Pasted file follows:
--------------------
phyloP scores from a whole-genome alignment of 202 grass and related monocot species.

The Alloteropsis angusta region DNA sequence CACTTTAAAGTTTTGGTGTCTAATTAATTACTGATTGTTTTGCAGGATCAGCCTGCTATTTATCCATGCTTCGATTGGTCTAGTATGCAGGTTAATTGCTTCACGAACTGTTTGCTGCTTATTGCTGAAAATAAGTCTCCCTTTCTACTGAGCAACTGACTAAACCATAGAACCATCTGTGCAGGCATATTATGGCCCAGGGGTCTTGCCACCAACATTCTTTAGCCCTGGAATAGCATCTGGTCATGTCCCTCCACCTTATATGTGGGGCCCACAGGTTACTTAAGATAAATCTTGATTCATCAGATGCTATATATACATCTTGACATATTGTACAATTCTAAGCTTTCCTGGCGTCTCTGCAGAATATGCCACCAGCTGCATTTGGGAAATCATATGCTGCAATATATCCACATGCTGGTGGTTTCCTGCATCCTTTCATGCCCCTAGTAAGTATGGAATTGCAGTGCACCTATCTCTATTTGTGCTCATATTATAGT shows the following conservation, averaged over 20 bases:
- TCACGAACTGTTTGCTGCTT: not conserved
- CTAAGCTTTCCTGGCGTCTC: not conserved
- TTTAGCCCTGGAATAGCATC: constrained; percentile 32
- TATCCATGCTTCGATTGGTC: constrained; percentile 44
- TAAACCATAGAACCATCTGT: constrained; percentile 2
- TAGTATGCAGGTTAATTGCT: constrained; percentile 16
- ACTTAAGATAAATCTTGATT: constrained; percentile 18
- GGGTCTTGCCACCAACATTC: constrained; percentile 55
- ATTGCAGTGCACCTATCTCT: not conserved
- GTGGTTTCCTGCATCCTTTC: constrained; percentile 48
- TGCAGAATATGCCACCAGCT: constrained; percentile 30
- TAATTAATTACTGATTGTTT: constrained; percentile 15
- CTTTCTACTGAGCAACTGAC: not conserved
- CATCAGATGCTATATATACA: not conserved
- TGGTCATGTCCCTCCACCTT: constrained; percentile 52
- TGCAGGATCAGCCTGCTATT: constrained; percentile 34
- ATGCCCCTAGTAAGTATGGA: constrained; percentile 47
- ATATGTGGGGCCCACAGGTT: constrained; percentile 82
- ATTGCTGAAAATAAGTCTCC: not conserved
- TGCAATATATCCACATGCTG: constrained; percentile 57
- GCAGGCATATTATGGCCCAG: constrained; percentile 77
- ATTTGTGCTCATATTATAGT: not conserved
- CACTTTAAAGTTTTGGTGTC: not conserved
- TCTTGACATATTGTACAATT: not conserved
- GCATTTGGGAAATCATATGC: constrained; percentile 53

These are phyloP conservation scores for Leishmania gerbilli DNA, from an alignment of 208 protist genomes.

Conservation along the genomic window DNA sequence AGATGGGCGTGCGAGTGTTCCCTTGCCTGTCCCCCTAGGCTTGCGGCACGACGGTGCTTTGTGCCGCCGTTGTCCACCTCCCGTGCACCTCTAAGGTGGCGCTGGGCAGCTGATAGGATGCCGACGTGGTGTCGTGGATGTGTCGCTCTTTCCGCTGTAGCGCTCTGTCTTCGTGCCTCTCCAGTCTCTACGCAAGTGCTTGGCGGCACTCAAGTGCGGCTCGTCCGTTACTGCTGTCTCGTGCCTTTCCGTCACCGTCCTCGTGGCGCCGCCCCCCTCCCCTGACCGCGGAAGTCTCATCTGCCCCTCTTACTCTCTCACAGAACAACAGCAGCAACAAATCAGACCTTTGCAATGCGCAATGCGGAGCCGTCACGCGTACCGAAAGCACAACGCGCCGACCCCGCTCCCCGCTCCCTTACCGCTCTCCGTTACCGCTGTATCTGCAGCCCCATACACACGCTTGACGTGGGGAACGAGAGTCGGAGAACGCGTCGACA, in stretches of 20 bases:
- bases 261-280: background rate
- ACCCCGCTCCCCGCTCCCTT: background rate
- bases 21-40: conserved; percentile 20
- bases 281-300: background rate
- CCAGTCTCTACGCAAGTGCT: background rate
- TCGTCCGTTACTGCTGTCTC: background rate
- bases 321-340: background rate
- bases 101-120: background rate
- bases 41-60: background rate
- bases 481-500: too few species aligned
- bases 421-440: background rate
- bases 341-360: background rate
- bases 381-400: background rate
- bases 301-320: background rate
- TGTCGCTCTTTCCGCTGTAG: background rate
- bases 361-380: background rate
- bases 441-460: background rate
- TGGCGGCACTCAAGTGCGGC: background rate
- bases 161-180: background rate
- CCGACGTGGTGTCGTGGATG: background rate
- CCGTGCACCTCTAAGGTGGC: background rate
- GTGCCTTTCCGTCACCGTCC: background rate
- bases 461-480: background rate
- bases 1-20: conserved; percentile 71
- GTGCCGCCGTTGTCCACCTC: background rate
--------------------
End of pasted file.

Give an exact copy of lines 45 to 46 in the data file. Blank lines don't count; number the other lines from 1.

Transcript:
- bases 361-380: background rate
- bases 441-460: background rate